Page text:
An electroencephalogram (EEG) detects electrical activity in the brain. Electrodes are attached to the scalp and electrical activity shows up as wavy lines on the screen of an electroencephalogram monitor or printed out on paper from the monitor. A neurologist then interprets the reading to determine if it is normal or not. If not, the doctor may also be able to determine the type of abnormality and in which part of the brain the abnormality is occurring. The test is done under a number of conditions, such as when you are awake, when you are sleeping, during a seizure, when you are being stimulated with light, etc.
An EEG can determine changes in brain activity that might be useful in diagnosing brain disorders, especially epilepsy or another seizure disorder. An EEG might also be helpful for diagnosing or treating the following disorders: -Brain tumor -Brain damage from head injury -Brain dysfunction that can have a variety of causes (encephalopathy) -Inflammation of the brain (encephalitis) -Stroke -Sleep disorders An EEG might also be used to confirm brain death in someone in a persistent coma. A continuous EEG is used to help find the right level of anesthesia for someone in a medically induced coma.
-EEG allows your doctor to see brain activity as it unfolds in real time, at the level of milliseconds.
-During an EEG, it may be difficult to figure out where in the brain the electrical activity is coming from.
You will feel little or no discomfort during an EEG. The electrodes don't transmit any sensations. They just record your brain waves. A technician measures your head and marks your scalp with a special pencil to indicate where to attach the electrodes. A technician attaches discs (electrodes) to your scalp using a special adhesive. Sometimes, an elastic cap fitted with electrodes is used instead. The electrodes are connected with wires to an instrument that amplifies the brain waves and records them on computer equipment. Once the electrodes are in place, an EEG typically takes up to 60 minutes. Testing for certain conditions require you to sleep during the test. In that case, the test can be longer. You relax in a comfortable position with your eyes closed during the test. At various times, the technician might ask you to open and close your eyes, perform a few simple calculations, read a paragraph, look at a picture, breathe deeply for a few minutes, or look at a flashing light. Video is routinely recorded during the EEG. Your body motions are captured by a video camera while the EEG records your brain waves. This combined recording can help your doctor diagnose and treat your condition.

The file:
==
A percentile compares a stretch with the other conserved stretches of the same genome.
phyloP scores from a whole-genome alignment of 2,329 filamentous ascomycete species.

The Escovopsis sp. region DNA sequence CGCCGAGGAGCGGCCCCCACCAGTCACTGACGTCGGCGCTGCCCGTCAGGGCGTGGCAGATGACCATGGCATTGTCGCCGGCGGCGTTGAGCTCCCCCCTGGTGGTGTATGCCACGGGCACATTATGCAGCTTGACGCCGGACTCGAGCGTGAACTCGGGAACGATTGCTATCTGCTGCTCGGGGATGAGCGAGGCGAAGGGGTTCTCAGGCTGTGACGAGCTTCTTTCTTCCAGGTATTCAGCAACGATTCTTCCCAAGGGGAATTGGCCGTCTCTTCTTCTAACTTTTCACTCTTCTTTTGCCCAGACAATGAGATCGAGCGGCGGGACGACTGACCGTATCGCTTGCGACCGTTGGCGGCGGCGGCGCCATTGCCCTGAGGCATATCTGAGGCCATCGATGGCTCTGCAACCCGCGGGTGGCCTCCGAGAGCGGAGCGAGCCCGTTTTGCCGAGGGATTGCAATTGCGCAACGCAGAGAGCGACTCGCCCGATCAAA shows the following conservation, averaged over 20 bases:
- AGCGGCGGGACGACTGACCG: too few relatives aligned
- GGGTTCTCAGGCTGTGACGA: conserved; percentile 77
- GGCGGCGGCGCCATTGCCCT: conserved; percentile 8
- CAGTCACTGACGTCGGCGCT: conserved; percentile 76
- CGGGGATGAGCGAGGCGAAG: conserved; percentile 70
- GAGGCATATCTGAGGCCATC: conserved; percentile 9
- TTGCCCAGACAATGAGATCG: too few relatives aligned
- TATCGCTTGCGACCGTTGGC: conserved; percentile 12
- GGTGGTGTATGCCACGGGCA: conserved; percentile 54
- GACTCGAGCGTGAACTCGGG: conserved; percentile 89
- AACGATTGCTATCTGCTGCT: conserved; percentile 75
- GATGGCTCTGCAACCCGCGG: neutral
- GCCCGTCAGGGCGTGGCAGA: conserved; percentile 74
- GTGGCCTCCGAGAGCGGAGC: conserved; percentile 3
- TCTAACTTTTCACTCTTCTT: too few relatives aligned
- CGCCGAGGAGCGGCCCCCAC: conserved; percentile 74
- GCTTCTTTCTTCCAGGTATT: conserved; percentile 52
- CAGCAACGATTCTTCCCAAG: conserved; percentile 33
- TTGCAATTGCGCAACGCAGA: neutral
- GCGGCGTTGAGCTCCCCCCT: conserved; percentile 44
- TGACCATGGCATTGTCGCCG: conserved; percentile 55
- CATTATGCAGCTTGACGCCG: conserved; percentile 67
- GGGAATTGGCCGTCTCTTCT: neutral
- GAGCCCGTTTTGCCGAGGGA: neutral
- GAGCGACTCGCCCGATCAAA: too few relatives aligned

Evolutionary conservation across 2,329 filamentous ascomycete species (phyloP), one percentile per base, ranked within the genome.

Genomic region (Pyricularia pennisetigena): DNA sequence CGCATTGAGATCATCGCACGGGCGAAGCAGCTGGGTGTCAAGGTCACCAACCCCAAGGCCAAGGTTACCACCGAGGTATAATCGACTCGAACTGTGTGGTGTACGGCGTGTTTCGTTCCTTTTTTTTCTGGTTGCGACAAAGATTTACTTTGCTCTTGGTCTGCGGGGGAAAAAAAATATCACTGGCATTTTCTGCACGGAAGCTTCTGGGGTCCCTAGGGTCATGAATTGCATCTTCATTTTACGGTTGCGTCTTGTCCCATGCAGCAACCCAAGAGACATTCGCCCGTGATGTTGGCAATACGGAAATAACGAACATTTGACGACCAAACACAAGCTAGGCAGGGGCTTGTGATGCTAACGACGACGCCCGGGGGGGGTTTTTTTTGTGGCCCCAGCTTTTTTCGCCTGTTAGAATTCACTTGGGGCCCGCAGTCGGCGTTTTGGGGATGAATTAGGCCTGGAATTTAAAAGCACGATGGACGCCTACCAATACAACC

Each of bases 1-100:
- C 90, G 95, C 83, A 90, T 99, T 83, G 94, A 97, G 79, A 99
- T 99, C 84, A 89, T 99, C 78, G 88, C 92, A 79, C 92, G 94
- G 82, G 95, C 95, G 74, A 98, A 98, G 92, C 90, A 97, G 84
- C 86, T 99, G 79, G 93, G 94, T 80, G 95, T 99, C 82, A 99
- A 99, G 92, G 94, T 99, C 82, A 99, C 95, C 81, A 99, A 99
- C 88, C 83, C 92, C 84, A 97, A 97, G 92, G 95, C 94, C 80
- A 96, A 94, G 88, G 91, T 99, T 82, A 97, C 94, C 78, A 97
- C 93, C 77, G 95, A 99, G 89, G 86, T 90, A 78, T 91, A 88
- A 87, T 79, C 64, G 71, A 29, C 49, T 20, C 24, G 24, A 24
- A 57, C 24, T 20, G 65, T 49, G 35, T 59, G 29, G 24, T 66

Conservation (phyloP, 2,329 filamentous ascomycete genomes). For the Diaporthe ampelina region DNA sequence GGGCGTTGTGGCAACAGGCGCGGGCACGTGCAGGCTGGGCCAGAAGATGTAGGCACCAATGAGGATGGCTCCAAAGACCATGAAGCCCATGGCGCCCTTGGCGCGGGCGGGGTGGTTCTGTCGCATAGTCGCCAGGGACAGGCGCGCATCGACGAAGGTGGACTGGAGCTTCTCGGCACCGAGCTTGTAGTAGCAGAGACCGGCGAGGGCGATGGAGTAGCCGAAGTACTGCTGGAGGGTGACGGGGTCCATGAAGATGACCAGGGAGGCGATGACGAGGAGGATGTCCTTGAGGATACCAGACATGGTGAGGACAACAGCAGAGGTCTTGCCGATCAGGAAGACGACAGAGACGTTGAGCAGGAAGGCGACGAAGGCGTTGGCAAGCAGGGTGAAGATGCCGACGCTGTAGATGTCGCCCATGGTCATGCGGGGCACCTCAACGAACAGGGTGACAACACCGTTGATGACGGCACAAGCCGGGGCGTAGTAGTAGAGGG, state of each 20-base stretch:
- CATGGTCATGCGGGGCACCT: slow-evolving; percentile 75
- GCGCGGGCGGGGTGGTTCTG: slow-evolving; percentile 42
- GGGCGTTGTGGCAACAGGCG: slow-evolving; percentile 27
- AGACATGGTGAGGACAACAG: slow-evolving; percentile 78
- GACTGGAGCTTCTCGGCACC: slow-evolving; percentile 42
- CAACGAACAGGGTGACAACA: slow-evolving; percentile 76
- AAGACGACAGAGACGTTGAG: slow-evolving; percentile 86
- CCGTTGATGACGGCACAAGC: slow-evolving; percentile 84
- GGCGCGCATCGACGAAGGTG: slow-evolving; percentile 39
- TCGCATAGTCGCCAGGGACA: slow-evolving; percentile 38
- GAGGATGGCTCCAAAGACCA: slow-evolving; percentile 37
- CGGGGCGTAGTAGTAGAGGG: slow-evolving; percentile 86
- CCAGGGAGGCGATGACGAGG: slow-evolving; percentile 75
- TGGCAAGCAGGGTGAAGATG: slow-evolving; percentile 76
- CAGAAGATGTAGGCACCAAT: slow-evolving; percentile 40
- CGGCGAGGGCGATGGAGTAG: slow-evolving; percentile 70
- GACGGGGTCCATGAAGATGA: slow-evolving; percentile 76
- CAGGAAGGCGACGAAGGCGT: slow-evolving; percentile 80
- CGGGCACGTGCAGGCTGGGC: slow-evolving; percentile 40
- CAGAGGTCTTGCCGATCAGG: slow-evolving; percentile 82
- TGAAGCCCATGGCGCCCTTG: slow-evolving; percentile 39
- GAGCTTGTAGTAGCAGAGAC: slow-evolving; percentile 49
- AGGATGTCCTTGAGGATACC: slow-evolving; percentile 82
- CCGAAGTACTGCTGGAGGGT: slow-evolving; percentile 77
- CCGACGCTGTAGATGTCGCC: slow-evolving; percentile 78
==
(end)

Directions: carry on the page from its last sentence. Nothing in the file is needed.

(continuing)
There are some things you should do to prepare for EEG: Don’t eat or drink anything with caffeine for 8 hours before the test. Your doctor may give you instructions on how much to sleep if you’re expected to sleep during the EEG. Eat normally the night before and day of the procedure. Low blood sugar could mean abnormal results. Let your doctor know about any medications -- both prescription and over-the-counter -- and supplements you're taking. Wash your hair the night before the test. Don't use any leave-in conditioning or styling products afterward. If you are wearing extensions that use glue, they should be removed.
Once the test is complete, the technician removes the electrodes and washes off the sticky paste with warm water. Hair washing may be needed in order to remove remnants of the paste. You may return to his or her normal routine immediately after an EEG. A specialist doctor will read and interpret the EEG and discuss your results.
EEGs are safe. If you have a medical condition, talk with the doctor about it before your test. If you have a seizure disorder, there’s a slight risk that the flashing lights and deep breathing of the EEG could bring on a seizure. This is rare. A medical team will be on hand to treat you immediately if this happens. In other cases, a doctor may trigger a seizure during the test to get a reading. Medical staff will be on hand so the situation is closely monitored.
How Does an EEG Work?
The billions of cells in your brain produce very small electrical signals that form non-linear patterns called brainwaves. An EEG machine measures the electrical activity in the cerebral cortex, the outer layer of the brain, during an EEG test. EEG sensors are placed on a participant’s head, then the electrodes non-invasively detect brainwaves from the subject. EEG sensors can record up to several thousands of snapshots of the electrical activity generated in the brain within a single second. The recorded brainwaves are sent to amplifiers, then to a computer or the cloud to process the data. The amplified signals, which resemble wavy lines, can be recorded on a computer, mobile device, or on a cloud database. Cloud-computing software is considered a critical innovation in EEG data processing, as it allows for real-time analysis of recordings at scale—in the early days of EEG measurement, waves were simply recorded on a graph paper. EEG systems in academic and commercial research typically show the data as a time series, or as a continuous flow of voltages.
Is an EEG Painful?
An EEG is not painful. Small button-like electrodes are placed in precise spots on the head. For most patients a combination of special paste and glue is used to ensure the electrodes stay in place. At the end of the EEG study a solution is used to remove the glue, and electrodes and paste are washed away with damp wash cloths.